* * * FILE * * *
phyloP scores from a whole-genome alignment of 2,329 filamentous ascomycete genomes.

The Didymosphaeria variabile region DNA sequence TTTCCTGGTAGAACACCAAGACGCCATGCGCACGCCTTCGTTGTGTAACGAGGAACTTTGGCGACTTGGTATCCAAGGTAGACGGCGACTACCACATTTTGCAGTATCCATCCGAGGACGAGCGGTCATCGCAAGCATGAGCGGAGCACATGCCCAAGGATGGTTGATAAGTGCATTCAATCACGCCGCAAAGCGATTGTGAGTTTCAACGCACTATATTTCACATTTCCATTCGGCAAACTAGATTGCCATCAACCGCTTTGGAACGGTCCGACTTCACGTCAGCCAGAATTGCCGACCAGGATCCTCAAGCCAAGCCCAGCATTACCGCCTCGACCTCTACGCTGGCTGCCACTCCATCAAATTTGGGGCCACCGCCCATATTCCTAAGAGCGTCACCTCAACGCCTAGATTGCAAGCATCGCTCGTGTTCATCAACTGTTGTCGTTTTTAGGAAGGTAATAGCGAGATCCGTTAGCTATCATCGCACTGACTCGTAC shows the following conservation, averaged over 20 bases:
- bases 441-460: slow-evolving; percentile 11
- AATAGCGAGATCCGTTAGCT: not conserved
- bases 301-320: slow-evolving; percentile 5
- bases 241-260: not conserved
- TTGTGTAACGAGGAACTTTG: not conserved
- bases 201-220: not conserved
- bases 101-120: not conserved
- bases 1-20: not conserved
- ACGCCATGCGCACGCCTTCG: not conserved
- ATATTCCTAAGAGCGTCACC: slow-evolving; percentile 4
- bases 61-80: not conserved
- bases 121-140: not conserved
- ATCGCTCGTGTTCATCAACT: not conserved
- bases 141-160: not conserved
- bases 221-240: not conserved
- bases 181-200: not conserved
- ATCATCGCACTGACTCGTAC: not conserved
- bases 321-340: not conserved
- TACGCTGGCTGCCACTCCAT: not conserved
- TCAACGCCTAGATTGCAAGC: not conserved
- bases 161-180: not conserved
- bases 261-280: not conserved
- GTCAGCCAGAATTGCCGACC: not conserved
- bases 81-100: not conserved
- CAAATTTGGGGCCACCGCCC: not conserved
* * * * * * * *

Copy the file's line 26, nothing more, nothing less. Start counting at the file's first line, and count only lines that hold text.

- bases 81-100: not conserved